Supporters of homeschooling regulation, both in the United States and abroad, frequently say that it’s really no big deal. If you’re one of the vigilant homeschooling families then you shouldn’t mind state oversight. But that’s like saying if I have nothing to hide, it’s okay for the government to search my house and read my emails—without a warrant. It presumes guilt over innocence.

Intentions may be good. The Salem Puritans wanted to root out witchcraft and what they saw as the work of the devil. The PATRIOT Act aimed to prevent terrorism through government surveillance. Monitoring homeschooling families is presented as protecting children. But in all cases, innocent people are suspected of guilt and must prove themselves worthy. It’s antithetical to the values of a free society.

I wanted to tell my daughter that we’re so much better now than those Puritans, that “innocent until proven guilty” now prevails. But I’m honestly not so sure.

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Why I am Still a Cryptocurrency Enthusiast, 2019 Edition

Cryptocurrencies had a rough ride in 2018. As of January 7, 2018, the total market capitalization of all cryptocurrencies tracked by CoinMarketCap.com came to more than $800 billion, its highest point ever. As I write this on January 3, 2019, that total market capitalization is down to about $130 billion — about 1/6th of the market’s high point.

You might be surprised to learn that I’m still a cryptocurrency fan. But, just to be up front, yes, I am.

Not because I’m sitting on a huge pile of the stuff (as of this moment, my cryptocurrency holdings are worth less than $100 US), nor because I expect to make a killing speculating (when I get some crypto, I generally spend it without waiting very long to see if it increases in value).

I’m still enthusiastic about cryptocurrency because I’ve seen what it can do and make plausible predictions about what it will be able to do in the future. Cryptocurrency seizes control of money from governments and puts it in the hands of people. With improvements in its privacy aspects, that’s only going to become more true. In short, cryptocurrency fuels freedom.

But can it last? Will it win? I think that the last year, far from dispelling that notion, reinforces it. Let me explain.

Two kinds of noise related to cryptocurrency seem to have faded in tandem with the market cap’s downward trend. As one might expect, the ultra-bullish “Bitcoin will go to $100,000 real soon now!” voices have gone down in number and volume. But so have the voices comparing cryptocurrency to a Ponzi scheme or to the 17th century “tulip bubble.”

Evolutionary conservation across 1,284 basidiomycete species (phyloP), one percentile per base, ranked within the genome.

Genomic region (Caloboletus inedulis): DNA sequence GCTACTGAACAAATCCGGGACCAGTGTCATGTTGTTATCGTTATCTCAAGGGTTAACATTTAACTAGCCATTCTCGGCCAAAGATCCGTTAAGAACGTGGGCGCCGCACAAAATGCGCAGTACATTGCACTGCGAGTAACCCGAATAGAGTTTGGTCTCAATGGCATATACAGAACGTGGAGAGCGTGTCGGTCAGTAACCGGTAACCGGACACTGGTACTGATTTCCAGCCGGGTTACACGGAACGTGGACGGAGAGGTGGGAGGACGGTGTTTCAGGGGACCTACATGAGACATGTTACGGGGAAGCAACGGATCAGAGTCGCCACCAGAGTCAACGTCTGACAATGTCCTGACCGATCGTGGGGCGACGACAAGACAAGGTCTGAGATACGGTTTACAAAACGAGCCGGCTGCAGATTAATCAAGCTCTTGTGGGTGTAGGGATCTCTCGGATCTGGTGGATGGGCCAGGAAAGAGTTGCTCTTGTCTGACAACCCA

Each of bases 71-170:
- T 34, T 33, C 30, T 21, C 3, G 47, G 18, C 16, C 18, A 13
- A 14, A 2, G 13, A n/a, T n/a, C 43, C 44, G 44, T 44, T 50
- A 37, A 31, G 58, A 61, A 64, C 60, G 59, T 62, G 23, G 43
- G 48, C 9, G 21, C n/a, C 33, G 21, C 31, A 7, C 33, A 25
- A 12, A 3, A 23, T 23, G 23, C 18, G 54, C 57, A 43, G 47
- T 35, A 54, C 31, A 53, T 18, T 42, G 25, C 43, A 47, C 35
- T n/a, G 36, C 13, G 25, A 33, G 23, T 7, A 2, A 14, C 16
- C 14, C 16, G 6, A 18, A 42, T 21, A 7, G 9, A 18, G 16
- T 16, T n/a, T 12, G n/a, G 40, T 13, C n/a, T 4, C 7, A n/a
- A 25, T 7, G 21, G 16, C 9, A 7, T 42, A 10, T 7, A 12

Yes, there are exceptions. One is Nobel-winning economist Paul Krugman, who still seems to think that transaction costs and lack of “tethers” to fiat government currencies will make crypto a bad bet. Of course, Krugman also said, in 1998, that “[b]y 2005 or so, it will become clear that the Internet’s impact on the economy has been no greater than the fax machine’s.” So however expert he may be in other areas, I doubt I’m alone in discounting his predictive abilities when it comes to technological advancements.

This year-long market correction has been exactly that — a correction toward real values. After a period of hype (“Initial Coin Offerings” based on bizarre use cases) and scams (“pump and dumps” cons based on new fly-by-night “altcoins”), the wheat is separating from the chaff, the fraud is settling down to a level consistent with the rest of human activity, and the financial “mainstream” attitude has gone from dismissive to curious to “how do we get in on this?”

Cryptocurrency is getting better and better at what it was meant to do. It facilitates transactions without regard to political borders, it safeguards the records of those transactions through a distributed ledger system (“blockchain”), and to varying degrees (depending on which currency and the individual user’s habits) it protects the privacy of those who use it from prying eyes.

Cryptocurrency, and the freedom it entails, are here to stay. Welcome to the future.